Saturday was the last 'long' training ride for the P3C3 group before we head out next Sunday. We did the 'Sticky Bun Run' from Furman up to the Bakery in Saluda. I was a little concerned about the weather as the forecast called for 60% chance of thunderstorms throughout the day. We started out with a few sprinkles, but that was the worst we got.
After we crossed Hwy 25 in Travelers Rest, we were treated to an incredible sunrise. The sky appeared to be on fire. Plenty of clouds in the sky, but they were clearing out and the sun was reflecting off the clouds. Obviously my words do it absolutely no justice at all. I pulled out my camera to snap a photo and wouldn't you know it, the battery was dead and I didn't have my spare with me! No pictures except what I snapped in my head! It was beautiful.
We did the traditional Furman to Saluda route. This did not include any of the optional climbs. The highlight of this ride was the climb up the watershed. Not a terribly hard climb at all. It is sustained and that is what makes it difficult. It can basically be split into three separate climbs - Dividing Waters road, Old Hwy 25 and Saluda Road.
In this group we rode with on Saturday, I am the strongest climber. There are some very strong riders, but something about climbing gets me really pumped and I can ride a pretty strong pace. There was a guy who I had not met before riding with us that day. I wasn't sure what kind of a rider he was, so I had my eye on him. I know Perry, Jeni and Megan, I know Taylor and Bo, Nathan was an unknown. As we climbed dividing waters road, I found Taylor and Nathan riding right up front with me. It was interesting to see how it played out, but more interesting would be the climb up Old hwy 25.
As we turned right off of Dividing Waters, Perry and I were giving tips to Taylor - it was his first time up this climb so we were trying to share our experiences with him. He set out pretty strong and actually led for a while. I took a few minutes to find my pace and let him do whatever he wanted. It wasn't long before I came around him and took the lead. I could hear someone behind me, but I was getting lost in my little climbing rhythm and tried to ignore them. I wasn't sure who it was, but I did suspect it to be one of five people - Jeni, Perry, Taylor, Bo or Nathan. In fact, I wasn't sure that it was only one person. I wasn't going to let it effect my pace though, I just kept my cadence.
There is a section on Old Hwy 25 where you can start to open it up a little. I suspect that this is where we dropped Taylor. I pulled the little breakaway for a while before I decided to see who I was dealing with. I pulled to the left and signaled them to come around. It was only Nathan, so I pulled in behind him to take advantage of whatever opportunity I could get from his draft. He kept a pretty good pace and seemed to be pretty strong during that faster section.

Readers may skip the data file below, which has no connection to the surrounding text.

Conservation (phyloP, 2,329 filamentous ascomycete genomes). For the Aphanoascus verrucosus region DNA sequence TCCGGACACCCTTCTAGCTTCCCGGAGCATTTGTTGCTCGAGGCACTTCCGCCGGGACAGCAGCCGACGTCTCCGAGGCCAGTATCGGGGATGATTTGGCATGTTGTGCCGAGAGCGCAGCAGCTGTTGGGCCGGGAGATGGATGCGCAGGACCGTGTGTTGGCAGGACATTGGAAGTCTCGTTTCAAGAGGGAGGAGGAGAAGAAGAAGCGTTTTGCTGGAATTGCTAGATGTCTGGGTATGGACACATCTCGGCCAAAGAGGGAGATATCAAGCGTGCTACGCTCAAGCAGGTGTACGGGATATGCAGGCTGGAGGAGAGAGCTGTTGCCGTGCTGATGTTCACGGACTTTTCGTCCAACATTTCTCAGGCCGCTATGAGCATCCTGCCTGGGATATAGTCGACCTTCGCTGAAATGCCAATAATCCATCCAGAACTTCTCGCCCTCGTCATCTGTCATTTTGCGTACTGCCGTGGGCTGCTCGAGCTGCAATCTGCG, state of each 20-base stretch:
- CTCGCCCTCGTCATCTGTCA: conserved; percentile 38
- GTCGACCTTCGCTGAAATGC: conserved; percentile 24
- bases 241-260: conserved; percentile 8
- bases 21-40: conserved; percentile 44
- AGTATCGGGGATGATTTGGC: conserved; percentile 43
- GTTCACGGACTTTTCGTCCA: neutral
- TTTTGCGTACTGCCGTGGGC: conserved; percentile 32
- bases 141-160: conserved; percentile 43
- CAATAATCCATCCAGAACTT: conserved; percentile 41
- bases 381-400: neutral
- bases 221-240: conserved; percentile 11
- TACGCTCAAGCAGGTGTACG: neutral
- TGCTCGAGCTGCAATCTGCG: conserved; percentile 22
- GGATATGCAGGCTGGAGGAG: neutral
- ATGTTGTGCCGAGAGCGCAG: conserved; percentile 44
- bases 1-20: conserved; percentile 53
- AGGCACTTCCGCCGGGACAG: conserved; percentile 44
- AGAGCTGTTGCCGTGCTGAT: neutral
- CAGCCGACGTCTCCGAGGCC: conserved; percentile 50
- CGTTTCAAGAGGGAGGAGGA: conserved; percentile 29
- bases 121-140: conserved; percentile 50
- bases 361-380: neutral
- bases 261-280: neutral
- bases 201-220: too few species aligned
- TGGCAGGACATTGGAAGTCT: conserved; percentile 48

As the grade increased, I saw the chink in his armor. He was a pretty good climber, but I could tell I was stronger. All the riding I have been doing this year has really paid off. I came around him as we approached what I'll call the switchbacks. These aren't really switchbacks in the classic sense, but they are the closest you'll find on this section of Old Hwy 25. Those who know this road will know where I'm talking about. The grade increases as you approach these turns.
It's probably less than a mile to the intersection of Saluda Road once you get through these turns. I know this and I also know that the climbing is done about a half mile or so before the intersection. As I approached the crest of the rise, I clicked up a couple of gears and started pouring on the power. I had already pulled a gap, but I wanted to open it up as far as possible. I pushed up into the big ring and pushed hard until I crossed the small bridge just before the intersection. It feels really good to feel strong at the top of a nice climb - I felt it on Saturday.
Nathan pulled up shortly behind me. Taylor followed not too long after that. Jeni and Perry were riding together and Jeni decided to continue rolling along. As I remounted my bike, I saw Megan round the final turn before the intersection.
Taylor, Nathan and I played king of the mountain on the next climb as well. This time it was Taylor who crossed the state line behind me. I turned around and rode back down to ride with Perry and Jeni. We rolled together for a while before I got sucked in again by Taylor's obsession with competition ;).
We had a really nice (and pretty long) stop at the Bakery. It was really fun just chatting and listening to the chatter amongst the group. Everyone is really stoked about how close we are to this big event. There are some lingering concerns about meeting the fundraising requirements. I'm not the only one who is still a little short. Others are further than I am. I really hope that we all can make our fundraising goals. We only have one week to go.